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McCurrie McCurrie
& McCurrie, L.L.C.

680 Kearny Avenue
Kearny, NJ 07032-3010
Phone: (201) 467-4180
Fax: (201) 997-9567
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Writing protection clauses for trusts and guardianships

In planning their estates, many New Jersey residents choose to protect their minor children by creating a trust and naming a guardian. A trust can ensure that at some point a minor child receives the funds from the trust, and naming a guardian ensures that a specific person will take guardianship of a minor child in the event that something happens to the parents. A guardianship or conservatorship may also be established if an estate owner becomes incapacitated and unable to handle matters of the estate.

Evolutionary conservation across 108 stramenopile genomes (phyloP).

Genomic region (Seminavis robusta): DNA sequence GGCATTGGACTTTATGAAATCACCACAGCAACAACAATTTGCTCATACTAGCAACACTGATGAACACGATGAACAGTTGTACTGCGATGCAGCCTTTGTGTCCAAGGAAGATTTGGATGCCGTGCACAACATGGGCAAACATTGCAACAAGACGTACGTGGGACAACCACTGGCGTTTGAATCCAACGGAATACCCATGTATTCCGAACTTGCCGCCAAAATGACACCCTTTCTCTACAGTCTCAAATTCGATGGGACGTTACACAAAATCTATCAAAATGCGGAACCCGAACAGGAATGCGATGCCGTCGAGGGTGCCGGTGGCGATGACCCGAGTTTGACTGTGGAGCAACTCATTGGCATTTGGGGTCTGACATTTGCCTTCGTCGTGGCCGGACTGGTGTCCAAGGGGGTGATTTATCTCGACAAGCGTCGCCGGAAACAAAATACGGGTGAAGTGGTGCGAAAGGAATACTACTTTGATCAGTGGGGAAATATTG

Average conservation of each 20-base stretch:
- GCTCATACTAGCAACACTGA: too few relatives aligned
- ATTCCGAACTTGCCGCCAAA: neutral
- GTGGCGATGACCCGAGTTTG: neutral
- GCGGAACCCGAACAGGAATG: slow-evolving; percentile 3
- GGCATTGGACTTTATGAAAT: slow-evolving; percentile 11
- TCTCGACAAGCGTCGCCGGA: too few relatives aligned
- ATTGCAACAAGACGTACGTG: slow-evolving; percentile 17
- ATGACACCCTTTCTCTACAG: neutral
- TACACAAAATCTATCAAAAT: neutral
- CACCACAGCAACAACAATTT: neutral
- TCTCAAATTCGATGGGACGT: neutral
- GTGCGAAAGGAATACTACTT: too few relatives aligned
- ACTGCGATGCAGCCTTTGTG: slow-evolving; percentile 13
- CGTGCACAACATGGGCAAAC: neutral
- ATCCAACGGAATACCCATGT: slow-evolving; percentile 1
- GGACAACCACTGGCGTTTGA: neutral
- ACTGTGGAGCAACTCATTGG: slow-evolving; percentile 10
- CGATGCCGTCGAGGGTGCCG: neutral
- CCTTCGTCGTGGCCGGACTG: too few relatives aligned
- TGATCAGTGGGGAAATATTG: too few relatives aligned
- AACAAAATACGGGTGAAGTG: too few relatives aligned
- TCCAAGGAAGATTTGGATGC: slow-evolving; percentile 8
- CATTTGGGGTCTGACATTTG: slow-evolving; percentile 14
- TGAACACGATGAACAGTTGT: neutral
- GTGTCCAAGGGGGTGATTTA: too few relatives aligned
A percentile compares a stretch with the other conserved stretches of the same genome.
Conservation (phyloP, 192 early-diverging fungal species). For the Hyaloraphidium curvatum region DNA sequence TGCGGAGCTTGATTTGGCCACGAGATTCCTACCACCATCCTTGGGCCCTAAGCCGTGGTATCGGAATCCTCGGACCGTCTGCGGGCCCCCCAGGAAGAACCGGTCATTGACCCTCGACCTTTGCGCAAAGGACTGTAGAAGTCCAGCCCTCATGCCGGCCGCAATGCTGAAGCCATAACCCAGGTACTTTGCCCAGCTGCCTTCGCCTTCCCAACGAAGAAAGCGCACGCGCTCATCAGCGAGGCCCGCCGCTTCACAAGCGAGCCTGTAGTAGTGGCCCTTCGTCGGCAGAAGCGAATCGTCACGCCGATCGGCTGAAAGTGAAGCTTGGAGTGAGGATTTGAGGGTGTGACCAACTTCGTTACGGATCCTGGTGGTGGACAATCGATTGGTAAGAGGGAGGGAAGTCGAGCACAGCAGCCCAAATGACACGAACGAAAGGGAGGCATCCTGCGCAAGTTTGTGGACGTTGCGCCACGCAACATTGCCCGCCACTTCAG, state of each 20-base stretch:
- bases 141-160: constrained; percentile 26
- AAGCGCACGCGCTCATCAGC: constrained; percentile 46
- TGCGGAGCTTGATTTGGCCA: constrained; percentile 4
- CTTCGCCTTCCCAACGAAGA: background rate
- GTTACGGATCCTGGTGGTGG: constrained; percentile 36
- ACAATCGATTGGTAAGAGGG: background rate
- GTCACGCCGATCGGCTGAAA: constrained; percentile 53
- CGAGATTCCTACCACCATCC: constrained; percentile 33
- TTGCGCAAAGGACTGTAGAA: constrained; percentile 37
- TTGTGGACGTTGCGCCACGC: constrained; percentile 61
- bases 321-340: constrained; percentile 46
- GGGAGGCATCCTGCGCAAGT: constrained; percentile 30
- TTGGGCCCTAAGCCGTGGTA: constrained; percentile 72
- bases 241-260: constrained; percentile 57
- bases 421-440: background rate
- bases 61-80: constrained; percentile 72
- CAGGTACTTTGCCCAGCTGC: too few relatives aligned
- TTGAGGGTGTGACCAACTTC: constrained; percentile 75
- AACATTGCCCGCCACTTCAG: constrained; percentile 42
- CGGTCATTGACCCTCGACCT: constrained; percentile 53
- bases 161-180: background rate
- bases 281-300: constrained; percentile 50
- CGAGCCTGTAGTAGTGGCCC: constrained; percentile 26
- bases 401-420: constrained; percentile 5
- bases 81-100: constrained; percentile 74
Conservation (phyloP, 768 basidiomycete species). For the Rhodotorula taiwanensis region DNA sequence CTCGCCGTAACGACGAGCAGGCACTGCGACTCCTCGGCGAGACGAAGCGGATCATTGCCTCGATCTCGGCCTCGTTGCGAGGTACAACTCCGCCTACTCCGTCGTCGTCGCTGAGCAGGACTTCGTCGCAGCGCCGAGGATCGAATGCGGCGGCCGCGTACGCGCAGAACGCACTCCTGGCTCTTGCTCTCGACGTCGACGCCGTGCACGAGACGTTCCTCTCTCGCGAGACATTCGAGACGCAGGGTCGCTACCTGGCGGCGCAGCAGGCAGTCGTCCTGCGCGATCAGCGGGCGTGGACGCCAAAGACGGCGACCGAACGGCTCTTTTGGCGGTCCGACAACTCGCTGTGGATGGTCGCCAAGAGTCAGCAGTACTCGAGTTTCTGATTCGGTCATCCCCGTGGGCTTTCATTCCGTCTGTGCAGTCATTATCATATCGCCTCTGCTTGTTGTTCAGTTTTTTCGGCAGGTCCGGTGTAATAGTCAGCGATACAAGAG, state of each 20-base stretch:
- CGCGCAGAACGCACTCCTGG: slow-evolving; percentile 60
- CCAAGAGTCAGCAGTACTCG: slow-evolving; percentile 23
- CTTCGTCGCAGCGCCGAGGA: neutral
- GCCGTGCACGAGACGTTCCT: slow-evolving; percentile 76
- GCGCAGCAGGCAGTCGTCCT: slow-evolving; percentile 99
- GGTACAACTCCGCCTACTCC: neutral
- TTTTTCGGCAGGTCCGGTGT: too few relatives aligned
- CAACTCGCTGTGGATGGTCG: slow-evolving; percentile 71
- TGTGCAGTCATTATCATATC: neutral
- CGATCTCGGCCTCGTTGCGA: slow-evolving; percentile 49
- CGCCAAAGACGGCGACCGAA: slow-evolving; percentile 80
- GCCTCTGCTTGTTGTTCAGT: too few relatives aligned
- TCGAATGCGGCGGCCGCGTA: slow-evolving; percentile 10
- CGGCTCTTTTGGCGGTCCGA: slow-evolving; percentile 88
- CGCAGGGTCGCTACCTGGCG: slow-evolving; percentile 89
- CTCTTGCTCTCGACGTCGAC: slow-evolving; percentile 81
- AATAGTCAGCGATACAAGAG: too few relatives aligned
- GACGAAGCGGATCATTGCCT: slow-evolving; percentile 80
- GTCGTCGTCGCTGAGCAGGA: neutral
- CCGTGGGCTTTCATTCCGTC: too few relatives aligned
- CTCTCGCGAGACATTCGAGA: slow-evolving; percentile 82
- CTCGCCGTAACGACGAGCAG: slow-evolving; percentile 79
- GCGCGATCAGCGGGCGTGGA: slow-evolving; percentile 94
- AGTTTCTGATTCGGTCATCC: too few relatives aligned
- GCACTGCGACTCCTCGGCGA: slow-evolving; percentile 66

With a trust, a trustee has to be named to manage the fund in accordance with the terms of the trust. As is the case when choosing a guardian for a minor child or a child with special needs, the person you name as a trustee should be someone who is trustworthy and capable. Unfortunately, though, sometimes a trustee or guardian proves untrustworthy, and it is important to have legal language in place to remove and replace that individual.

Estate owners can prevent future family conflicts by including a power-to-remove clause in the trust. It may also be a good idea to have an attorney include an accounting clause that requires the trustee to provide details regarding taxes, distributions, investments and other trust-related issues.

A trustee clause or a guardianship clause can be included in a will, and an estate planning attorney can help draft such clauses in such a way as to ensure their validity in the event that an unforeseen dispute arises.

Source: NJ.com, "Your Legal Corner: Selecting a guardian or trustee," Victoria M. Dalton, Jan. 19, 2014

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